To mark the launch of the book, Life Beyond Crime: What do those at risk of offending, prisoners and ex-offenders need to learn? We have conducted a series of Q&As.
Paul Brown Chief Executive of The Y (Leicester YMCA) with over 25 years’ experience of community-based work specifically with disadvantaged young people/adults. He has a wealth of experience in social housing, education, health, governance, charity and property law. He is also a former member of Leicestershire Police Authority where he headed up complaints, stop and search and BME issues. Paul has been a serving Magistrate for 15 years and is former Vice Chair of South Leicestershire and North Warwickshire and Hinckley College. The Y is a Christian charity sports, arts, community centre, theatre and social housing provider, open to all regardless of age, gender, ability or religious faith.
In your extensive experience in community based work with young people and young adults, what has been the most inspirational work you saw/were involved in?
The most inspirational work I have been involved in is working with a group of disadvantaged young men in inner city Birmingham, using drama as a medium to look at issues such as relationships, sex, violence, drugs and masculinity. This group of hard to engage young men went from the edge of gang culture to creating a professional film (Safe) where they shared issues of being young men growing up in a multicultural society, reflecting all the pressures they had to cope with as part of their masculinity.
What is the one thing you wish the young people and young adults who use The Y knew about the support and help you provide before they come to you?
That we are far more than just a housing service and we offer a holistic approach that recognise their needs and works with them to address these needs. Additionally, that we will support young people to engage in positive activities to help them transform their lives and build a platform for their future independence.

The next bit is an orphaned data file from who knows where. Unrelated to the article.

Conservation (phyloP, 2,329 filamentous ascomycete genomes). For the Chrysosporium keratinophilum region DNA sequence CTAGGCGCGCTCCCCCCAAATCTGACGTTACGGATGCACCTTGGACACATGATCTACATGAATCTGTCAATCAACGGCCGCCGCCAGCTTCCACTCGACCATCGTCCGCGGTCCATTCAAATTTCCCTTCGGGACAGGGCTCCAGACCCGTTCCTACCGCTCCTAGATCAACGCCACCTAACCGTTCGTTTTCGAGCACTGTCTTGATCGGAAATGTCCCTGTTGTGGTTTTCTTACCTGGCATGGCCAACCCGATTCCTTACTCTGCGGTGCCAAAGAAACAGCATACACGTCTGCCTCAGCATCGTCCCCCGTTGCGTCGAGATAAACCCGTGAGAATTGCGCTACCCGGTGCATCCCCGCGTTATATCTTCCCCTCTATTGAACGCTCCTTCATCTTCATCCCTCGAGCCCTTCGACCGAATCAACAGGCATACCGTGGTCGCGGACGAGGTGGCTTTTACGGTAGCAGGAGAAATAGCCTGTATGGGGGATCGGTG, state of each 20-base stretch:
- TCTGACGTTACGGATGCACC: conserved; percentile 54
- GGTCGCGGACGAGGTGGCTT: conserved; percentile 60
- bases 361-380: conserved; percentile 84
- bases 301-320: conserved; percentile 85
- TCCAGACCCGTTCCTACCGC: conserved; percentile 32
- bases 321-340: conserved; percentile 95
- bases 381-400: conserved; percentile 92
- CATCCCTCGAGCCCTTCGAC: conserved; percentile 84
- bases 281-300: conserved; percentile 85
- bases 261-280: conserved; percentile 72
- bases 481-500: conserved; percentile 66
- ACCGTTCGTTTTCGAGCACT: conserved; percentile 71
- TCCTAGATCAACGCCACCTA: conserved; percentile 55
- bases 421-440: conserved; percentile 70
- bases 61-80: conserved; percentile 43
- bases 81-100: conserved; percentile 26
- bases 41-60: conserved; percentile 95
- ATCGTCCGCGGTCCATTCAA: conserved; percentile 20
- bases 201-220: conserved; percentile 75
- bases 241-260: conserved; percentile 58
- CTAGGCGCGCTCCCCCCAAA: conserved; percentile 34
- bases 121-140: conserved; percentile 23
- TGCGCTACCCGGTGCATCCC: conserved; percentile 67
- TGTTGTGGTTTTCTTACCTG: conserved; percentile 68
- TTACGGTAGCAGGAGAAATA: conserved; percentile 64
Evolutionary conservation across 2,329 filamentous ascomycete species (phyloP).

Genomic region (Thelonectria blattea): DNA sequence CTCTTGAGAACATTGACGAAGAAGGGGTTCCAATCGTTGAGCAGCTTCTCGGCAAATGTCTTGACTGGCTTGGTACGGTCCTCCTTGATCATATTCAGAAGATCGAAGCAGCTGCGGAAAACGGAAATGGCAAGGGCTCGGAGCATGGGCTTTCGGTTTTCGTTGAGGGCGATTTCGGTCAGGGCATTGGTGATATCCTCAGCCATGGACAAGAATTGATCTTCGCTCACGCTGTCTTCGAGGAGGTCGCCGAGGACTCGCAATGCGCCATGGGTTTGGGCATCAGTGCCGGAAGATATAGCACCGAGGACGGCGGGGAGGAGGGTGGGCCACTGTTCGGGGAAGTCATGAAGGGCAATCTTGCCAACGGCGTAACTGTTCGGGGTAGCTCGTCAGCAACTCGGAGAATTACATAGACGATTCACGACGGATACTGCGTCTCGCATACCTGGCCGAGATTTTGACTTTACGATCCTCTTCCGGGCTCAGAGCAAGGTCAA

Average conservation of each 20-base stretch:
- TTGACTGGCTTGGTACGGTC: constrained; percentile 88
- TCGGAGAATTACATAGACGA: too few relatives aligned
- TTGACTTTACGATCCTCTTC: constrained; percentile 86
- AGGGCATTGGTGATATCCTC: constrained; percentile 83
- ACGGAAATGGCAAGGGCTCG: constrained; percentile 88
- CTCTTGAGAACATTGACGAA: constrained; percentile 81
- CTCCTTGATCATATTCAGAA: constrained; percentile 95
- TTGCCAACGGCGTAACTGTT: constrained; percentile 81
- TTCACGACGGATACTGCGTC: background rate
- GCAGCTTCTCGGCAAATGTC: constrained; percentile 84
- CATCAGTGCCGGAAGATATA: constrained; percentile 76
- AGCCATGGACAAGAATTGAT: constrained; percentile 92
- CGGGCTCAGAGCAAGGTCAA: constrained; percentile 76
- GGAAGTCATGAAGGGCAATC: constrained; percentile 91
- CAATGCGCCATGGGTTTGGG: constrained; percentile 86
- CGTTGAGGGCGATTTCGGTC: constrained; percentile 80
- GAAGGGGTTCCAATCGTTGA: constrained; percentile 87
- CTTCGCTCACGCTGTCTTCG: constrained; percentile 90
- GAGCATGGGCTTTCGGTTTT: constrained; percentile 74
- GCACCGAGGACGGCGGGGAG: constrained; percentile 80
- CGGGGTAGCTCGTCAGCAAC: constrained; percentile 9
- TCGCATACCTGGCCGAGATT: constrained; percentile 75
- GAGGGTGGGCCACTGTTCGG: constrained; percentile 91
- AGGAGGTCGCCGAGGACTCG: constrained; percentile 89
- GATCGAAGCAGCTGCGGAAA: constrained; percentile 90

What is the one thing you hope that the young people and young adults who use The Y will have learnt by the time they finish their time with your service?
The one thing I hope that the young people and young adults who use our services have learnt while they are with us is that they have the skills to understand their personal journeys, that they are equipped to live independently and they have the knowledge, skills and awareness to understand risky behaviour or associations and the consequences of their actions.
What is the most important lesson you have learnt from working with disadvantaged young adults and young people at risk of or directly involved in the criminal justice system?
That crime is sometimes the only way that young people can identify that will significantly change their lives for the better. There is little or no understanding that the risk of involvement in crime could change their lives in a negative way. Often young people feel that they have no choice as engagement in crime, balanced against the need to function within their peer groups, is a risk worth taking. If we don’t understand that, we will never be able to work with them successfully.
Complete this sentence. If there was one thing I could do to make the world a better place for young people and young adults at risk or involved in the criminal justice system, it would be…
Raising awareness that in the long-term, crime does not pay, and there are other ways to achieve your goals.
Life Beyond Crime
Life Beyond Crime brings together in an insightful and passionate debate, through prose, poems and pictures the assembled first-hand experience and wisdom of more than 60 contributors responding to the question What do those at risk of offending, prisoners and ex-offenders need to learn? Contributors include current and former prisoners including the work of artists and poets who have been recognised by Koestler awards; criminal justice practitioners; educators and academics; as well writers from the voluntary and arts worlds including theatre director Phyllida Lloyd, lyricist Sir Richard Stilgoe and sculptor Sir Antony Gormley. Learning and understanding are discussed in their widest sense, covering not just formal learning and learning skills, but also – and most importantly – learning about yourself, your past and future identity, your family life and your aspirations and role in society. These types of understanding are explored in the contexts of diversion from crime, young people, adults in prison, and returning to the community.